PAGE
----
• Dislocation of the patella
      • Clinical features
      • the patient got tearing sensation and feeling that the knee has gone ‘out of joint’.
      • the patient fall or collapsed on the ground.
      • pain.
      • swelling.
      • deformity. Patella will seated in the lateral aspect of the knee.
    • Dislocation of the patella
      • active and passive movement are impossible.
      • patella may reduced spontaneously. There will be only pain and swelling without deformity.
      • bruising and tenderness
      • haemoarthrosis.
      • symptoms are less marked in recurrent dislocation.
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    • Dislocation of the patella
      • Imaging
      • anteroposterior, lateral and skyline x-ray views are needed.
      • MRI to evaluate soft tissue like medial patellofemoral ligament.
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    • Dislocation of the patella
      • Treatment
      • closed reduction is usually easy and may not need anasthesia.
      • haemoarthrosis should be aspirated,
      • cast splint is indicated for2-3 weeks.
      • open reduction is only indicated if the dislocated patella entraped intra articularlly.
      • ligamental injury and recurrent dislocation need surgical repair.
    • Fractures of the tibia and fibula
      • Lower leg fractures include fractures of the tibia and fibula. Of these two bones, the tibia is the only weight bearing bone. Fractures of the tibia generally are associated with fibula fracture, because the force is transmitted along the interosseous membrane to the fibula.
    • Fractures of the tibia and fibula
      • The skin and subcutaneous tissue are very thin over the anterior and medial tibia and as a result of this; a significant number of fractures to the lower leg are open. Even in closed fractures, the thin, soft tissue can become compromised. In contrast, the fibula is well covered by soft tissue over most of its course with the exception of the lateral malleolus.
    • Fractures of the tibia and fibula
      • Mechanism
      • Mechanisms of injury for tibia-fibula fractures can be divided into 2 categories:
        • Low-energy injuries such as ground levels falls and athletic injuries (indirect force).
        • High-energy injuries such as motor vehicle injuries, pedestrians struck by motor vehicles and gunshot wounds (direct force).
    • Fractures of the tibia and fibula
      • Pathological anatomy
      • The behavior of these fractures and the choice of treatment will depend on
      • The state of soft tissue.
      • The risk of complications and the progress to fracture healing are directly related to the amount and type of soft tissue damage.
    • Fractures of the tibia and fibula
      • Close fractures are classified according to the state of soft tissue coverage by Tscherne’s classification (1984)
      • Type I – no skin lesion.
      • Type II – no skin laceration but contusion.
      • Type III – circumscribed degloving.
      • Type IV – extensive, closed degloving.
      • Type V – necrosis from contusion.
      • Open fracture classified according to Gustilo’s (1990).
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    • Fractures of the tibia and fibula
      • The severity of the bone injury. High energy fractures are more damaging and take longer time to heal than low energy one.
      • Stability of the fracture. Spiral fractures are the most stable while the comminuted fractures are the least stable.
    • Fractures of the tibia and fibula
      • Clinical features
      • Patient may report a history of direct (motor vehicle crash or axial loading) or indirect (twisting) trauma.
      • Patient may complain of pain, swelling, deformity and inability to ambulate with tibia fracture.
      • Ambulation is possible with isolated fibula fracture.
    • Fractures of the tibia and fibula
      • Tibial shaft fractures usually present with a history of major trauma. An exception to this is a toddler's fracture, which is a spiral fracture that occurs with minor trauma in children who are learning to walk.
    • Fractures of the tibia and fibula
      • O/E swelling, bruises, echymosis, blisters, deformity, tenderness, crepitus, and painful restricted movements.
      • Always be alert for sign of compartmental syndrome.
      • Wound can be seen if the fracture is open.
    • Fractures of the tibia and fibula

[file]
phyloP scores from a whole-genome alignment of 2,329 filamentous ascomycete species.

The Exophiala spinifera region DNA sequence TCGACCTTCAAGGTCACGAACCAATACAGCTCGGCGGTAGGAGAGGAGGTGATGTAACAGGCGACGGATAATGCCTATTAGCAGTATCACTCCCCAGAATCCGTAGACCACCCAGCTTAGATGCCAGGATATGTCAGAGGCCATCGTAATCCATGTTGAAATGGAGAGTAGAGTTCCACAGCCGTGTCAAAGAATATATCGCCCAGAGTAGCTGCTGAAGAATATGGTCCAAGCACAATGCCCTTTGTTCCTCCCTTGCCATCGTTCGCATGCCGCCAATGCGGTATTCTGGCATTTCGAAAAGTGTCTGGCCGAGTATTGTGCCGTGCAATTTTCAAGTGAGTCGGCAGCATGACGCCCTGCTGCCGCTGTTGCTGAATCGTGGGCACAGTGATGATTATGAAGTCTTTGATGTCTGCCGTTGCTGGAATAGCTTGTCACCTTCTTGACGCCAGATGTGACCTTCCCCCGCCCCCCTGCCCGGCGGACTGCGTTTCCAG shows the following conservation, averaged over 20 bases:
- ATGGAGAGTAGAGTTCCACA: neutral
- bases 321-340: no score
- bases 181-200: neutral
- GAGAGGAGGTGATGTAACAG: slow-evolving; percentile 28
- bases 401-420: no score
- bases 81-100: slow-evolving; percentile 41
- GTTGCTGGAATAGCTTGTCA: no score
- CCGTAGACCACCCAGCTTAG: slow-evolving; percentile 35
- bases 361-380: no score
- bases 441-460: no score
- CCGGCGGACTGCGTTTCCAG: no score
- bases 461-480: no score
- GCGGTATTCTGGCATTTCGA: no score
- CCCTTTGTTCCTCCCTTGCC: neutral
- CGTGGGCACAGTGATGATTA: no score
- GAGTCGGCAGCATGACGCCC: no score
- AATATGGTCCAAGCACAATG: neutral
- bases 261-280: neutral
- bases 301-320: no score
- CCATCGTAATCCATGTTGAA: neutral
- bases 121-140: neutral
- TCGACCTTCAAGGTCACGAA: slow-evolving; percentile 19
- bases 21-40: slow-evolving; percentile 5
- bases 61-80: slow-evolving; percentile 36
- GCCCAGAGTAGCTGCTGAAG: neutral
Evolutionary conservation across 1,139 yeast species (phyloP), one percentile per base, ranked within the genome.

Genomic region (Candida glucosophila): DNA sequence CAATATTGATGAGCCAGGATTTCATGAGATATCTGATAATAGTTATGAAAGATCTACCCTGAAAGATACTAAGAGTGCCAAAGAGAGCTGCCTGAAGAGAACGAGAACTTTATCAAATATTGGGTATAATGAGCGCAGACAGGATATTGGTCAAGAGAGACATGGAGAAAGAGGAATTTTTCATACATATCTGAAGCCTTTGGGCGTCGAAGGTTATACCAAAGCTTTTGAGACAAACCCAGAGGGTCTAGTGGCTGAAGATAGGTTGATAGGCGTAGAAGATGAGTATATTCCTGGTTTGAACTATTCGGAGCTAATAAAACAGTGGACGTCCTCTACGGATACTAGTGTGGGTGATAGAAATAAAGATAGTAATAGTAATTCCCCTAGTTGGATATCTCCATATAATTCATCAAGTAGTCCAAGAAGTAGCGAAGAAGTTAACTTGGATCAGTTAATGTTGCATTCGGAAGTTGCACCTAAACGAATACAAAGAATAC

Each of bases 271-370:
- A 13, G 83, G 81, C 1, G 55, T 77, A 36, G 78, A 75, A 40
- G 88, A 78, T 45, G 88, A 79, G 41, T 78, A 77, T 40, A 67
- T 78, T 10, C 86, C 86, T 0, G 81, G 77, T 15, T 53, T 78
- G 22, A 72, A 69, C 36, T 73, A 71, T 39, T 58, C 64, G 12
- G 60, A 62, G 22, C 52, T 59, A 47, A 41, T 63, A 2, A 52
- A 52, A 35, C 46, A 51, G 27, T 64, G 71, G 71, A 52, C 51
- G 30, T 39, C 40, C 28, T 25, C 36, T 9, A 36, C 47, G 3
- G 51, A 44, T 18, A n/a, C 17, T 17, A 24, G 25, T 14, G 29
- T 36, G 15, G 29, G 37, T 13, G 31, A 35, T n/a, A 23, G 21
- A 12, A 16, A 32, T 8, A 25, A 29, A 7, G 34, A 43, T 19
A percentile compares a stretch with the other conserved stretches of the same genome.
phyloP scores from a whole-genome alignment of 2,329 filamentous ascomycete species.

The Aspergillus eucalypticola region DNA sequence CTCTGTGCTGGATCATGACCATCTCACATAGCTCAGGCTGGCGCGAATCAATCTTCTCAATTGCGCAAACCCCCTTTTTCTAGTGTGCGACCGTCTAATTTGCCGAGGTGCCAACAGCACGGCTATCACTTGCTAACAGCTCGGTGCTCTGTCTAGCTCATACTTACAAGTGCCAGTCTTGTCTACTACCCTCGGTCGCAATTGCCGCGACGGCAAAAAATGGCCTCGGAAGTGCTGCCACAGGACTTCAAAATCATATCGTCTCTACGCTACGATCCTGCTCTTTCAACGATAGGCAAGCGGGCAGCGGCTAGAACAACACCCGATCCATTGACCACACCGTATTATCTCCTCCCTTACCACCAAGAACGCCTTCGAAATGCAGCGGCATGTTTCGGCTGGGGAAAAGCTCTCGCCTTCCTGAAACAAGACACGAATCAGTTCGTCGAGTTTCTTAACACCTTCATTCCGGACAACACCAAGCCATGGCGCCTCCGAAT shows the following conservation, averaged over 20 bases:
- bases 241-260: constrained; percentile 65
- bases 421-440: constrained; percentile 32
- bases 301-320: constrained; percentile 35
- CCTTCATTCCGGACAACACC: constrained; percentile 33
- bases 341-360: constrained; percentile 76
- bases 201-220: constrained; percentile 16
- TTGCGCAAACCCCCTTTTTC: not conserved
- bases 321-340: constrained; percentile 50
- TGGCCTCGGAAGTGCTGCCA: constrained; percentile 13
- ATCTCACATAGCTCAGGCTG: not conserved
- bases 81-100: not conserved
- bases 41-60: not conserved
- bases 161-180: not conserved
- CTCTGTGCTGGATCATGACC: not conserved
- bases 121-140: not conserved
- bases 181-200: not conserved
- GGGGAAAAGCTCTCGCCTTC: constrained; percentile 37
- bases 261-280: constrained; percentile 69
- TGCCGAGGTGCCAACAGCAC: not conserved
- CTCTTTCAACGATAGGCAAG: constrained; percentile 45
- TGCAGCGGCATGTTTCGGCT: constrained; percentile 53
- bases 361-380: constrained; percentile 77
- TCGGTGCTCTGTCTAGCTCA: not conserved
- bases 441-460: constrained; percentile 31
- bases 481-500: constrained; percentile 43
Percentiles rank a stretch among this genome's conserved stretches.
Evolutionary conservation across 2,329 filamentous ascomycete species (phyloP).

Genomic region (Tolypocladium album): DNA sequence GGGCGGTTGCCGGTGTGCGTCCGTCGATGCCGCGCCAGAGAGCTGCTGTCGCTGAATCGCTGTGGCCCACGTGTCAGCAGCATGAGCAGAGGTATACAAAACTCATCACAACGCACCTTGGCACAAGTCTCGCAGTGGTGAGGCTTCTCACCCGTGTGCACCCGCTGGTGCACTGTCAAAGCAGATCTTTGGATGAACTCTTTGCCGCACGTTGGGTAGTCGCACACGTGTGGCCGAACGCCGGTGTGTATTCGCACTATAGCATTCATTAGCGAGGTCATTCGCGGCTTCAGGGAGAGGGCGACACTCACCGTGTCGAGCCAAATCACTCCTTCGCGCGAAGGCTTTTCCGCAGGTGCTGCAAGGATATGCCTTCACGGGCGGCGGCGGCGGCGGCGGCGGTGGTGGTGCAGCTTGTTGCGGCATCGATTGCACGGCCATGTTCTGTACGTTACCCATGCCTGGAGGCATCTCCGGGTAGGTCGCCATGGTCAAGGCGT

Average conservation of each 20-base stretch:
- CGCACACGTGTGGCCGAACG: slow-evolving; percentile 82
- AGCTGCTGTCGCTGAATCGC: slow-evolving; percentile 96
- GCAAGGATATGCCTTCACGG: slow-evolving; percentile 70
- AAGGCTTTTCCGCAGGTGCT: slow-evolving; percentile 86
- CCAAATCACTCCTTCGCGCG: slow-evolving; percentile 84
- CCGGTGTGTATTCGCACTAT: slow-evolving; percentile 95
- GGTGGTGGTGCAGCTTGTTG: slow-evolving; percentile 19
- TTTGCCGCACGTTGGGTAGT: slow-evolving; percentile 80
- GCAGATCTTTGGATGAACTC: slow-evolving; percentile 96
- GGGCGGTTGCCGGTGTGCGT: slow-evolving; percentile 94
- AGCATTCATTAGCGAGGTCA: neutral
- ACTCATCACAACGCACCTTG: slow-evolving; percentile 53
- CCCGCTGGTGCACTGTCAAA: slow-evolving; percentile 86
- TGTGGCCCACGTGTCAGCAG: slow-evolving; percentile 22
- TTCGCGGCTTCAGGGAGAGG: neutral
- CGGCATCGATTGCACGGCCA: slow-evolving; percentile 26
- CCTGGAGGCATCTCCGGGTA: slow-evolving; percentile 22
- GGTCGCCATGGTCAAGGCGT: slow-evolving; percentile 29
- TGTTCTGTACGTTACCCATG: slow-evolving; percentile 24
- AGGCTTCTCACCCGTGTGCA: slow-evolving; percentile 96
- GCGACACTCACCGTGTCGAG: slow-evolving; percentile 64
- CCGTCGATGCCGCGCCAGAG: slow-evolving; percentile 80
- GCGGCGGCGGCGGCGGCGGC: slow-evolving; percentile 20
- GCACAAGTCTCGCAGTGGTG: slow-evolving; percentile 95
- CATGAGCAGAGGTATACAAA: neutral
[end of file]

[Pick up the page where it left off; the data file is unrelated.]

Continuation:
• X – Ray role of twos.
    • Fractures of the tibia and fibula
      • Treatment
      • The goal is to
      • Limit soft tissue damage and preserve skin cover.
      • Prevent compartment syndrome.
      • Reduce and hold fracture.
      • Start early weight bearing.
      • Start early joint movement.
    • Fractures of the tibia and fibula
        • Initially, all tibial shaft fractures should be stabilized with a long posterior splint with the knee in 10-15° of flexion and the ankle flexed at 90°. Admission to the hospital may also be necessary to control pain and to monitor closely for compartment syndrome.
    • Fractures of the tibia and fibula
        • Closed fractures with minimal displacement or stable reduction may be treated nonoperatively with a long leg cast, but cast application should be delayed for 3-5 days to allow early swelling to diminish. The cast should extend from the mid thigh to the metatarsal heads, with the ankle at 90° of flexion and the knee extended. The cast increases tibial stability and can decrease pain and swelling.
    • Fractures of the tibia and fibula
        • Early ambulation with weight bearing as tolerated should be encouraged. Tibial shaft fractures treated with casting must be monitored closely with frequent radiographs to ensure that the fracture has maintained adequate alignment. Adequate callus formation generally takes 6-8 weeks before cast therapy can be discontinued.
    • Fractures of the tibia and fibula
        • Despite proper casting techniques and adequate follow-up, not all nonoperatively treated tibial shaft fractures heal successfully. In addition, 6 weeks without knee motion often results in a stiff joint.
    • Fractures of the tibia and fibula
        • The patellar tendon–bearing cast, used early in treatment of tibial shaft fractures in place of the long leg cast.
    •  
    • Fractures of the tibia and fibula
        • In general, however, better results are reported with internal fixation of displaced tibial shaft fractures than with nonoperative treatment. The results of nonoperative treatment of displaced tibial shaft fractures were not as satisfactory as those with intramedullary nailing.
    • Fractures of the tibia and fibula
        • open fractures are usually treated as follow
          • Antibiotics.
          • Debridement.
          • Stabilization usually by external skeletal fixation.
          • Soft tissue coverage.
          • Rehabilitation
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    • Fractures of the tibia and fibula
      • Complications
      • I – early
      • Vascular injury.
      • Compartment syndrome.
      • Nerve injury especially common peroneal nerve.
      • Infection
      • Gangrene
    • Fractures of the tibia and fibula
      • II – late
      • Malunion.
      • Delayed union.
      • Non-union.
      • Joint stiffness.
      • Osteoporosis.
      • Alygodystrophy.
      • Osteomyelitis